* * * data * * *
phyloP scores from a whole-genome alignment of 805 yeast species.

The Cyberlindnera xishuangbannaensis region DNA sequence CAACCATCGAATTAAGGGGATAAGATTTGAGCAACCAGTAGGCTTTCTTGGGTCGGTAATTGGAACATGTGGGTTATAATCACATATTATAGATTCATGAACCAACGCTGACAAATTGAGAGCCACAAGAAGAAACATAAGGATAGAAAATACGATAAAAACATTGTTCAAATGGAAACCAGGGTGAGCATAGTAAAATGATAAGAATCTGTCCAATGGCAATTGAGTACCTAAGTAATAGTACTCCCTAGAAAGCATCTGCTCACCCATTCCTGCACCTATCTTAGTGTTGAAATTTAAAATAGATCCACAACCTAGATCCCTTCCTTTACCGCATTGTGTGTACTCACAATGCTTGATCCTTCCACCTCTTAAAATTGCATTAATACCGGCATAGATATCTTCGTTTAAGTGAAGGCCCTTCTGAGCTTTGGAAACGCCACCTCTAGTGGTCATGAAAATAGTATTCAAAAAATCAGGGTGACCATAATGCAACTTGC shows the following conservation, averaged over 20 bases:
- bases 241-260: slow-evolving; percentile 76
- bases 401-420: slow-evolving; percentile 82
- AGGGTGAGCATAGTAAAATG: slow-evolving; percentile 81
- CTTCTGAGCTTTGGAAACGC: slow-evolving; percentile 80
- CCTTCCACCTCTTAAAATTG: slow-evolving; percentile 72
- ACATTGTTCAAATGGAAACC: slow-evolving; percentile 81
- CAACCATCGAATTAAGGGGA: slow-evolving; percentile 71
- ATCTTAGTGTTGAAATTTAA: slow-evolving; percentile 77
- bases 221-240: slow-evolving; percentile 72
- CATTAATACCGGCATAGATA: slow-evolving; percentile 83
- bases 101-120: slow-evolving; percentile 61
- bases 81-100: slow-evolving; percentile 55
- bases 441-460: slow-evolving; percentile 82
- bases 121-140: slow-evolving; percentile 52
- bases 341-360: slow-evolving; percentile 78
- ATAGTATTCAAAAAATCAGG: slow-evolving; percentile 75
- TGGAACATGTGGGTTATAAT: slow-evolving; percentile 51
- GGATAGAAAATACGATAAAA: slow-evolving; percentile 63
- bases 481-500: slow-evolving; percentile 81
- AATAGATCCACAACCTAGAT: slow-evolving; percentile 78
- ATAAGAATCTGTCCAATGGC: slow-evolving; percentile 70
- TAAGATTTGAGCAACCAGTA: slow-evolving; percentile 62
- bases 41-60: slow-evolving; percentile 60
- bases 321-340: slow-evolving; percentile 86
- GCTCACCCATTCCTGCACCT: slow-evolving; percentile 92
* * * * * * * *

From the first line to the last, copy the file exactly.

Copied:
phyloP scores from a whole-genome alignment of 805 yeast species.

The Cyberlindnera xishuangbannaensis region DNA sequence CAACCATCGAATTAAGGGGATAAGATTTGAGCAACCAGTAGGCTTTCTTGGGTCGGTAATTGGAACATGTGGGTTATAATCACATATTATAGATTCATGAACCAACGCTGACAAATTGAGAGCCACAAGAAGAAACATAAGGATAGAAAATACGATAAAAACATTGTTCAAATGGAAACCAGGGTGAGCATAGTAAAATGATAAGAATCTGTCCAATGGCAATTGAGTACCTAAGTAATAGTACTCCCTAGAAAGCATCTGCTCACCCATTCCTGCACCTATCTTAGTGTTGAAATTTAAAATAGATCCACAACCTAGATCCCTTCCTTTACCGCATTGTGTGTACTCACAATGCTTGATCCTTCCACCTCTTAAAATTGCATTAATACCGGCATAGATATCTTCGTTTAAGTGAAGGCCCTTCTGAGCTTTGGAAACGCCACCTCTAGTGGTCATGAAAATAGTATTCAAAAAATCAGGGTGACCATAATGCAACTTGC shows the following conservation, averaged over 20 bases:
- bases 241-260: slow-evolving; percentile 76
- bases 401-420: slow-evolving; percentile 82
- AGGGTGAGCATAGTAAAATG: slow-evolving; percentile 81
- CTTCTGAGCTTTGGAAACGC: slow-evolving; percentile 80
- CCTTCCACCTCTTAAAATTG: slow-evolving; percentile 72
- ACATTGTTCAAATGGAAACC: slow-evolving; percentile 81
- CAACCATCGAATTAAGGGGA: slow-evolving; percentile 71
- ATCTTAGTGTTGAAATTTAA: slow-evolving; percentile 77
- bases 221-240: slow-evolving; percentile 72
- CATTAATACCGGCATAGATA: slow-evolving; percentile 83
- bases 101-120: slow-evolving; percentile 61
- bases 81-100: slow-evolving; percentile 55
- bases 441-460: slow-evolving; percentile 82
- bases 121-140: slow-evolving; percentile 52
- bases 341-360: slow-evolving; percentile 78
- ATAGTATTCAAAAAATCAGG: slow-evolving; percentile 75
- TGGAACATGTGGGTTATAAT: slow-evolving; percentile 51
- GGATAGAAAATACGATAAAA: slow-evolving; percentile 63
- bases 481-500: slow-evolving; percentile 81
- AATAGATCCACAACCTAGAT: slow-evolving; percentile 78
- ATAAGAATCTGTCCAATGGC: slow-evolving; percentile 70
- TAAGATTTGAGCAACCAGTA: slow-evolving; percentile 62
- bases 41-60: slow-evolving; percentile 60
- bases 321-340: slow-evolving; percentile 86
- GCTCACCCATTCCTGCACCT: slow-evolving; percentile 92